Fantasma's Township Ballet Video For 'Cat And Mouse'

Spoek Mathambo and DJ Spoko's Fantasma project shares the ballet video for "Cat And Mouse," shot in Cape Town's Khayelitsha township.

Fantasma, the South African project from Spoek Mathambo, bacardi house pioneer DJ SpokoAndré GeldenhuysMichael Buchanan and Bhekisenzo Cele, collaborate with filmmaker Tlhonepho Thobejane and Nowness in the visuals for "Cat And Mouse," the Mim Suleiman-featuring single off their Free Love LP. The music video follows a group of young ballet dancers as they finesse their way across Cape Town's Khayelitsha township.

“My mother is on the board of a dance company in Johannesburg that has been going since the height of the unrest in South Africa in the 1970s," Spoek Mathambo tells Nowness. "I've seen how modern dance and ballet has offered kids another reality. My wife is an artist and musician, and she was doing research into some kids from a really rough neighborhood that have picked up ballet... A lot of people worked on the video for free, so that 70% of the budget could be donated towards funding the kids to go on ballet exchange to Europe. It was hard to shoot, because a lot of people were really rude and aggressive towards the boys. The scene where the township guy challenges them to a dance battle – the reality was a lot rougher. They were incredibly brave to do it.”

Watch the township ballet music video for Fantasma's "Cat And Mouse," featuring Mim Suleiman, below and revisit the group's solid Free Love album.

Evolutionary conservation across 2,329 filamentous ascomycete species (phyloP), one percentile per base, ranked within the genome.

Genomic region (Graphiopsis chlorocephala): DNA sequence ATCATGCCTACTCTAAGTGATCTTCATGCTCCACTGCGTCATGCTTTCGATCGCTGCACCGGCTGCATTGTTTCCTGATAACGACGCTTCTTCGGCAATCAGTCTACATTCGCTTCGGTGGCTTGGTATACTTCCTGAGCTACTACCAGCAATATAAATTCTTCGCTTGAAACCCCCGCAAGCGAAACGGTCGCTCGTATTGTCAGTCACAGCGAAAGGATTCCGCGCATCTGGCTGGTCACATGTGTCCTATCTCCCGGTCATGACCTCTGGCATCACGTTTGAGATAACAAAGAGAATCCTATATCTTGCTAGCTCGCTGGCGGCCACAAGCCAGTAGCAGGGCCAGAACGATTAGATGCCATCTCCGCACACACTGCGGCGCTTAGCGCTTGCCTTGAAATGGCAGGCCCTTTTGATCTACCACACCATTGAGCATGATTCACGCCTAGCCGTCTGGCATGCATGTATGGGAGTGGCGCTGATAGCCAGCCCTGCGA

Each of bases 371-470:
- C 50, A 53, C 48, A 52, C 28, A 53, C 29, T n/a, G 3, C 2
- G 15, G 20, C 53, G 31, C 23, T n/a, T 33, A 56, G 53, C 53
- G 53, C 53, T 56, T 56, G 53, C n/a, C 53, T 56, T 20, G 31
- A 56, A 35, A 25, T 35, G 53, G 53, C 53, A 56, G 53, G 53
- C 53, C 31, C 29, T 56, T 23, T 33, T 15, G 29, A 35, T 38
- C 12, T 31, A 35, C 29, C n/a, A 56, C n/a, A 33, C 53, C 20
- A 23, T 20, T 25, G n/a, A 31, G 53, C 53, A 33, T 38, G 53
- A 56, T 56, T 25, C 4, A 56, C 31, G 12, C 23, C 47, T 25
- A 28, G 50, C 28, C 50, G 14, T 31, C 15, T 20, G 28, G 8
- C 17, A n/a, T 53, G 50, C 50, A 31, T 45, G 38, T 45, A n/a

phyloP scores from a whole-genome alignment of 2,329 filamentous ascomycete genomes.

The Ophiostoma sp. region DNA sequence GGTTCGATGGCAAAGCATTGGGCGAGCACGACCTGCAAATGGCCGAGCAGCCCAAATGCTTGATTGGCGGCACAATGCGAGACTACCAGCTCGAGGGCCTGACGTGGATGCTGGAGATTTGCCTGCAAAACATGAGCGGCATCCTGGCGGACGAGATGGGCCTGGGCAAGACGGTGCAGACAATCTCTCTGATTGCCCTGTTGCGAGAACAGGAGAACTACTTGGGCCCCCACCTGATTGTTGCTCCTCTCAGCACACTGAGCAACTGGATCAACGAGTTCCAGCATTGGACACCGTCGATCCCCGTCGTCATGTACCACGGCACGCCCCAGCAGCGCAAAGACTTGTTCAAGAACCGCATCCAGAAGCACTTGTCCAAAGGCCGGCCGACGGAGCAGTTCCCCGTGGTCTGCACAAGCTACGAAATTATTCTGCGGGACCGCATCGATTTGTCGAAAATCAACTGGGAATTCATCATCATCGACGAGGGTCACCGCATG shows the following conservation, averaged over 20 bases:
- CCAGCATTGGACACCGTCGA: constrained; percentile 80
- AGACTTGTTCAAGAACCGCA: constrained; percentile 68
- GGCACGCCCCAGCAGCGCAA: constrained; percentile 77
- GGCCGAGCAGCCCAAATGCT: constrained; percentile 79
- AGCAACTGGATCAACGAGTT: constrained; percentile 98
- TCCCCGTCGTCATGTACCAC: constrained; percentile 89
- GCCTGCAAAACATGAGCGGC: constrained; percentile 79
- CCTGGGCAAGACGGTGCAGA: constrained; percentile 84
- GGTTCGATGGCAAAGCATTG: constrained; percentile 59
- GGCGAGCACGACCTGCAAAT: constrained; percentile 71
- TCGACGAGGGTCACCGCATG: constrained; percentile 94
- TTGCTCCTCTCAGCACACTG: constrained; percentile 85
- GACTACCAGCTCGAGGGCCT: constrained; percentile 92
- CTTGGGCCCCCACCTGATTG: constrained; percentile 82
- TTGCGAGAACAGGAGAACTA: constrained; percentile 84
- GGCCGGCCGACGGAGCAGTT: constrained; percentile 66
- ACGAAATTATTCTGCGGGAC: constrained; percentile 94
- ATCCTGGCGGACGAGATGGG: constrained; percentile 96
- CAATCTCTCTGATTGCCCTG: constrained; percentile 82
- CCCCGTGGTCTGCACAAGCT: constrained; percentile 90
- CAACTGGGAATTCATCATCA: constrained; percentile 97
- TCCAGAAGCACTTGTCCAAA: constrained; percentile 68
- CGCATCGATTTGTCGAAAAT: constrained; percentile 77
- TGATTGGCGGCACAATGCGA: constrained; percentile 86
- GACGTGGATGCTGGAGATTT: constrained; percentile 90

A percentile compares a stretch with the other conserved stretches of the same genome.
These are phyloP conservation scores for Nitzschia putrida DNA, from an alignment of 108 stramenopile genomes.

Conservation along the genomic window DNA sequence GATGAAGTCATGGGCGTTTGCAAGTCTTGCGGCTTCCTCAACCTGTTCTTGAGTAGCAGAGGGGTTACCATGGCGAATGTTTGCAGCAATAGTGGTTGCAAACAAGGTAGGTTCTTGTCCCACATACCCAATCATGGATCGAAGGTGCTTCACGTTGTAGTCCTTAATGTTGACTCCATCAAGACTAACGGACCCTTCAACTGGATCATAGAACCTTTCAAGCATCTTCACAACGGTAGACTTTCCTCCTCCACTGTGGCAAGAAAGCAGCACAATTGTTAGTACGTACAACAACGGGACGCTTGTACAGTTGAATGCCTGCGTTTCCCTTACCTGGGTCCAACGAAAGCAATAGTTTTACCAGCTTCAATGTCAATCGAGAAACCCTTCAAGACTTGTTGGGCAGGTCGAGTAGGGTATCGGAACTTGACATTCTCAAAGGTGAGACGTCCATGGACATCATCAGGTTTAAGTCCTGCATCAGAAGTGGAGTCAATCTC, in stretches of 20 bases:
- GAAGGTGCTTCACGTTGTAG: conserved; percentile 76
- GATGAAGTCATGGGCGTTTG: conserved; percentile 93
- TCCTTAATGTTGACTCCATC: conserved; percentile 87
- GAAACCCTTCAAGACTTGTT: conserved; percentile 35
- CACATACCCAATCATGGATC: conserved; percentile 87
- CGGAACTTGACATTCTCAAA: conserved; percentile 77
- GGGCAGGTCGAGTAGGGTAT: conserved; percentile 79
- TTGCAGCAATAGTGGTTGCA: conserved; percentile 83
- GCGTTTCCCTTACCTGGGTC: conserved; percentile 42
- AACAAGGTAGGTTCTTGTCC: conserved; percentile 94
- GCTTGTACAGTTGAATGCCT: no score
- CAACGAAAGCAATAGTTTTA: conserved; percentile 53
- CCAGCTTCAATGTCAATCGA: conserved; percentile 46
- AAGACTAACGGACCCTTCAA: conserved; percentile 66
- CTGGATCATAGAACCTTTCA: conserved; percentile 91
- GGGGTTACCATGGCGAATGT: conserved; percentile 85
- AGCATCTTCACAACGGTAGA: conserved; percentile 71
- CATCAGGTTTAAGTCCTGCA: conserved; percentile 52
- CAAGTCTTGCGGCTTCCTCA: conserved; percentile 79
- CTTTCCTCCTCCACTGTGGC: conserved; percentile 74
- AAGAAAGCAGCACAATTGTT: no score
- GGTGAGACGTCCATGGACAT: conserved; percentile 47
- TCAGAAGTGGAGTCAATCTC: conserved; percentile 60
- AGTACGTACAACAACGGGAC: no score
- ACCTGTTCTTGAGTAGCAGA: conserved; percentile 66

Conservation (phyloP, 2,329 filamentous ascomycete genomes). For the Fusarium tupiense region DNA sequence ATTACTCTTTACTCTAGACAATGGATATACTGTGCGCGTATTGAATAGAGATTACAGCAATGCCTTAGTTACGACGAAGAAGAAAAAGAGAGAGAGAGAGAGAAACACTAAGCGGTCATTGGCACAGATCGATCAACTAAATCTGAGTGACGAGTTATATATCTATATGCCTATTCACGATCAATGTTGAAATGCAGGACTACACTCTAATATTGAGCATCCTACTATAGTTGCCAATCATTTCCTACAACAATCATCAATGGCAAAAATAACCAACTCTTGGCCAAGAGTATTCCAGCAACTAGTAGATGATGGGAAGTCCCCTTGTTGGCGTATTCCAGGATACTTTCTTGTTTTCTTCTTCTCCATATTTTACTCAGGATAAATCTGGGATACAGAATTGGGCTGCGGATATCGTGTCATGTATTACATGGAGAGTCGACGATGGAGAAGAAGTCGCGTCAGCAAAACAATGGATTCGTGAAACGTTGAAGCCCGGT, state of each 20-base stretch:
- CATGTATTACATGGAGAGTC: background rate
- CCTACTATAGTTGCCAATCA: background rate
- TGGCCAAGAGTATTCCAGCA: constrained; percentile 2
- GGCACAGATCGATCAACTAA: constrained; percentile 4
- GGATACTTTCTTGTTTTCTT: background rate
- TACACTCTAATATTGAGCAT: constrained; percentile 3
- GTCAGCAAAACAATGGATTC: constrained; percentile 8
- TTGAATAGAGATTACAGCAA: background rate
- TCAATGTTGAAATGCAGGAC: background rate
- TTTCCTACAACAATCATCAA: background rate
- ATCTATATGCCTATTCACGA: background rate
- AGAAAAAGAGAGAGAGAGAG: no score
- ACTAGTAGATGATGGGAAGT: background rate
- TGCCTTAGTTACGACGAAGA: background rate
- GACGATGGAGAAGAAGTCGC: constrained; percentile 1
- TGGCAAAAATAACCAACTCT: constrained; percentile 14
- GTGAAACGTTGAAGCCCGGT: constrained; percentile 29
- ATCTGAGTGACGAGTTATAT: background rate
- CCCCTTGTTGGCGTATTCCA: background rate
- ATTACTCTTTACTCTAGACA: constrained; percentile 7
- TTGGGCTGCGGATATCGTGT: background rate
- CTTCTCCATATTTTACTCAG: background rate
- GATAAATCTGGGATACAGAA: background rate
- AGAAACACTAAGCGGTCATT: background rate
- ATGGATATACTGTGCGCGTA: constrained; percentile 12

6 Samples From 'Éthiopiques' in Hip-Hop

A brief history of Ethio-jazz cultural exchange featuring songs by Nas & Damian Marley, K'naan, Madlib and more.

This article was originally published on OkayAfrica in March, 2017. We're republishing it here for our Crossroads series.

It's 2000 something. I'm holed up in my bedroom searching for samples to chop up on Fruity Loops. While deep into the free-market jungle of Amazon's suggested music section, I stumble across a compilation of Ethiopian music with faded pictures of nine guys jamming in white suit jackets. I press play on the 30 second sample.

My mind races with the opportunities these breakbeats offered a budding beat maker. Catchy organs, swinging horns, funky guitar riffs, soulful melodies and grainy and pained vocalists swoon over love lost and gained. Sung in my mother tongue—Amharic—this was a far cry from the corny synthesizer music of the 1990s that my parents played on Saturday mornings. I could actually sample this shit.

The next day, I burn a CD and pop it into my dad's car. His eyes light up when the first notes ooze out of the speakers. “Where did you get this?" He asks puzzlingly. “The internet," I respond smiling.

In the 1970s my dad was one of thousands of high school students in Addis Ababa protesting the monarchy. The protests eventually created instability which lead to a coup d'état. The monarchy was overthrown and a Marxist styled military junta composed of low ranking officers called the Derg came to power. The new regime subsequently banned music they deemed to be counter revolutionary. When the Derg came into power, Amha Eshete, a pioneering record producer and founder of Ahma Records, fled to the US and the master recordings of his label's tracks somehow ended up in a warehouse in Greece.

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